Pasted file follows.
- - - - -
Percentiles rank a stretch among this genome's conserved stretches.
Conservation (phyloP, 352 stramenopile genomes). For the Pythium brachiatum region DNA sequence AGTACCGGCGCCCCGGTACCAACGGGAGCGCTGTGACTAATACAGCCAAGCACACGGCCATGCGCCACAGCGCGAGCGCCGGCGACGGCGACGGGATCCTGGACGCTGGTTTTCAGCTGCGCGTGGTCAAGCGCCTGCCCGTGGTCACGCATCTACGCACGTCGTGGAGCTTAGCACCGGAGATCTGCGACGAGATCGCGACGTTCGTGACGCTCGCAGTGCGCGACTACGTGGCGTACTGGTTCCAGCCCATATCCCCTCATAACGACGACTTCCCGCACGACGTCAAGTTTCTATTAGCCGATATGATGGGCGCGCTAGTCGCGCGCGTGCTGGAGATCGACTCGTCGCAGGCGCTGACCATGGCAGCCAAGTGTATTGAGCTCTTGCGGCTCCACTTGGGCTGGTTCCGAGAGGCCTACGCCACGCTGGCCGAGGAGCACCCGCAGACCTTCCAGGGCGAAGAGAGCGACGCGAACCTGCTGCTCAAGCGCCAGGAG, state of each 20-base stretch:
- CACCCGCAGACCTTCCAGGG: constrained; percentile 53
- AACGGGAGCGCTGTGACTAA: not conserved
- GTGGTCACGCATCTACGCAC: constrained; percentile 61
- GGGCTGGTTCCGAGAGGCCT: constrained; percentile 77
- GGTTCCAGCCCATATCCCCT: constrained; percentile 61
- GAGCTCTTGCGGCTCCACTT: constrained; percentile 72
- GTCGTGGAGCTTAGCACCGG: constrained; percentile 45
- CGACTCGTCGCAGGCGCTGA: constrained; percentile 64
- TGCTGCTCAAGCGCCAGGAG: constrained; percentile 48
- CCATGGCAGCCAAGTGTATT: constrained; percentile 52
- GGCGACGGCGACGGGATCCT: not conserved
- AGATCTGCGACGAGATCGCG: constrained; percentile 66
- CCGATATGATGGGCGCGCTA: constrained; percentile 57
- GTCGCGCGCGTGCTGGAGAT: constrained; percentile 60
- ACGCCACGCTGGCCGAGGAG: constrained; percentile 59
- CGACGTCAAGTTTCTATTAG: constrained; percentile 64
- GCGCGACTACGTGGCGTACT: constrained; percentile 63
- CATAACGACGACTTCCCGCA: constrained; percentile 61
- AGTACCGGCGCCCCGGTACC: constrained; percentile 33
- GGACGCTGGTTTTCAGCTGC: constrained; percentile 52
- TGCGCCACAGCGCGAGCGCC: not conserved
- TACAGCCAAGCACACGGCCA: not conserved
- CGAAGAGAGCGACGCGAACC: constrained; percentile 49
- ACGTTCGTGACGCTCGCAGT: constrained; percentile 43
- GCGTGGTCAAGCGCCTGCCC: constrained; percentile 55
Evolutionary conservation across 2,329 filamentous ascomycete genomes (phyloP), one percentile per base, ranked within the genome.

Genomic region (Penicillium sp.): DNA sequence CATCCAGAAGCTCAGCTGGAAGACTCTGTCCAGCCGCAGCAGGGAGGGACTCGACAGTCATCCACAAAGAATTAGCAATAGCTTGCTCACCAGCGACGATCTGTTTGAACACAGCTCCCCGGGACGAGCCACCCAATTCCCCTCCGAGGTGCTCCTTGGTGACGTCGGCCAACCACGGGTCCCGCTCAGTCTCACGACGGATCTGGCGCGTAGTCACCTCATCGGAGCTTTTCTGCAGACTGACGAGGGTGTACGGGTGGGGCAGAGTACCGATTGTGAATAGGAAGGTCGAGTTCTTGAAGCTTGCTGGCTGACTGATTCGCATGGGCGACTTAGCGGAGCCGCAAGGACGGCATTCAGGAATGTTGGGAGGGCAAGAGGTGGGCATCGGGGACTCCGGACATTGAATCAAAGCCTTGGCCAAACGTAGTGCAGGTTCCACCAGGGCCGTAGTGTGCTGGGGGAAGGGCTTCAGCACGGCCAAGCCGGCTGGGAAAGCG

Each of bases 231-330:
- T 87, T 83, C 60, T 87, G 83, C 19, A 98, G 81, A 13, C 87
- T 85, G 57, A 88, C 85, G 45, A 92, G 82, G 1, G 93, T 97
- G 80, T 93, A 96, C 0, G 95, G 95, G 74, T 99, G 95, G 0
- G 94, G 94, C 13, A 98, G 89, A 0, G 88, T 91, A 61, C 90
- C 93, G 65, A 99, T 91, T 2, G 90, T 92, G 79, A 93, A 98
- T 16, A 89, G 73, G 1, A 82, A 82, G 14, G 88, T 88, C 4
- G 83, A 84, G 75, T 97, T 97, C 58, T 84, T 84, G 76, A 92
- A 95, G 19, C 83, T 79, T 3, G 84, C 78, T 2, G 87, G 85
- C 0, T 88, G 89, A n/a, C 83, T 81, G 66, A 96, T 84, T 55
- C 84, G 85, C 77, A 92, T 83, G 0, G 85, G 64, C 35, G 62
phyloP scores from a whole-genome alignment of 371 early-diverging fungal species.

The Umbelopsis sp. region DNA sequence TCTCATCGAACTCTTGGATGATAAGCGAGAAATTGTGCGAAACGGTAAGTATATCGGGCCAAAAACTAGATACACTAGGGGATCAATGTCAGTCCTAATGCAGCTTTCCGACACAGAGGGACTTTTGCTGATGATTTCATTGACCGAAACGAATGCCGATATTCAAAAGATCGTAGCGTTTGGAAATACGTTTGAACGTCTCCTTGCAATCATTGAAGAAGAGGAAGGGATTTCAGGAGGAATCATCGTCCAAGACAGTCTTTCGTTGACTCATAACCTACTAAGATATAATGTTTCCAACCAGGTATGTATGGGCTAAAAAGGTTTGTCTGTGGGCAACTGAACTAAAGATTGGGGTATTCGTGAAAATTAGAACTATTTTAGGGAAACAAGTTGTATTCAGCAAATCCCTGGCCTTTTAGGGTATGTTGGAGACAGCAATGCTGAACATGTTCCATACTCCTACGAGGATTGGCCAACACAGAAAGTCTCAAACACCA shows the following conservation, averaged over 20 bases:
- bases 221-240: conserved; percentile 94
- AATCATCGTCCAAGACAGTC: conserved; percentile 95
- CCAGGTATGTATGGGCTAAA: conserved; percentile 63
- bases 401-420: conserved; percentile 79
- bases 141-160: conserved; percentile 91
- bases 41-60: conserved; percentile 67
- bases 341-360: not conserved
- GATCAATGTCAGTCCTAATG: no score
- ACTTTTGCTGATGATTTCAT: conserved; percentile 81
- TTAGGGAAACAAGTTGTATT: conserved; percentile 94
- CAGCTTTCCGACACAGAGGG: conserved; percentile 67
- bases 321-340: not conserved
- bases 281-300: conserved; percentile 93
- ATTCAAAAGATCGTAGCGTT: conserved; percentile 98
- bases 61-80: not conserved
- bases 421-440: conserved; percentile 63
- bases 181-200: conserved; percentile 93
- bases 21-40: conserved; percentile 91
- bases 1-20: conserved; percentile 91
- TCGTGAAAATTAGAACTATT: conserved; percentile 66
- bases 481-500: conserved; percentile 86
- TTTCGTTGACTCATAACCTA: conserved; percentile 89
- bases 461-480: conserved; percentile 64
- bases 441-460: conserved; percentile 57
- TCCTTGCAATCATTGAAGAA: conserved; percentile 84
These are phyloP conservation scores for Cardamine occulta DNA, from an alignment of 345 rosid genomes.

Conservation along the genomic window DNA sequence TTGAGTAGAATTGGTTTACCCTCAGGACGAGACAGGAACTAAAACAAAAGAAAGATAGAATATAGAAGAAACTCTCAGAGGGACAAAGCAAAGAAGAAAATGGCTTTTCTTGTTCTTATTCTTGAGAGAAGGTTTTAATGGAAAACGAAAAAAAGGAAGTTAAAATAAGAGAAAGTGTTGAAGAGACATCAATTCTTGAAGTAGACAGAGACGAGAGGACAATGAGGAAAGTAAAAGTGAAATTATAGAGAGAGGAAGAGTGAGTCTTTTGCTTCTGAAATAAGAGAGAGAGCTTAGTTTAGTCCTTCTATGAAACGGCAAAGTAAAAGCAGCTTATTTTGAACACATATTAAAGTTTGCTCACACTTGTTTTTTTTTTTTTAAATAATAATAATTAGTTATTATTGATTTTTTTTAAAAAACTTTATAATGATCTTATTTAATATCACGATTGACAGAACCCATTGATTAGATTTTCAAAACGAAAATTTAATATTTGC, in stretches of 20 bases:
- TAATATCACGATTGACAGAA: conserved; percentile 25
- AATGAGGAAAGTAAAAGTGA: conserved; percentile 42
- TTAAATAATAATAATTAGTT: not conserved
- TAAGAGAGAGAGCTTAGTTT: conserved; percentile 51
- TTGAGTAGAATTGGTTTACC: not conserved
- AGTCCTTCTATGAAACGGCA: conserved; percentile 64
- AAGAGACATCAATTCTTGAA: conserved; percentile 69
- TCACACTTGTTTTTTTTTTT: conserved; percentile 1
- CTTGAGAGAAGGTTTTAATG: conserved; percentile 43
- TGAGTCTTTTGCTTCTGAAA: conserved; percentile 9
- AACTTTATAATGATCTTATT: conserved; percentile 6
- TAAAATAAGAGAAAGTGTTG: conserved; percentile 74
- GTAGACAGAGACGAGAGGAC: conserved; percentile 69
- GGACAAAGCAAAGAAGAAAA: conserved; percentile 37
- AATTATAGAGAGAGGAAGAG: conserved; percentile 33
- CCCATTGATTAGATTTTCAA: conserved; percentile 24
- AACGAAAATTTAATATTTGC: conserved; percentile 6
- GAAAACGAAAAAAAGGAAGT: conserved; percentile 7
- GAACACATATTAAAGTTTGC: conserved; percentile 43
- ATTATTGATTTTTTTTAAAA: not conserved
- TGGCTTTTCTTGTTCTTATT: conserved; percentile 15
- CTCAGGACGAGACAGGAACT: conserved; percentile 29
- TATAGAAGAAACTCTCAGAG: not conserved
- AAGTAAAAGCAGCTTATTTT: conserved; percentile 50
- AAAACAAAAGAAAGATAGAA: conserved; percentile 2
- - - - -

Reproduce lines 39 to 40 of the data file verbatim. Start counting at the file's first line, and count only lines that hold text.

- C 0, T 88, G 89, A n/a, C 83, T 81, G 66, A 96, T 84, T 55
- C 84, G 85, C 77, A 92, T 83, G 0, G 85, G 64, C 35, G 62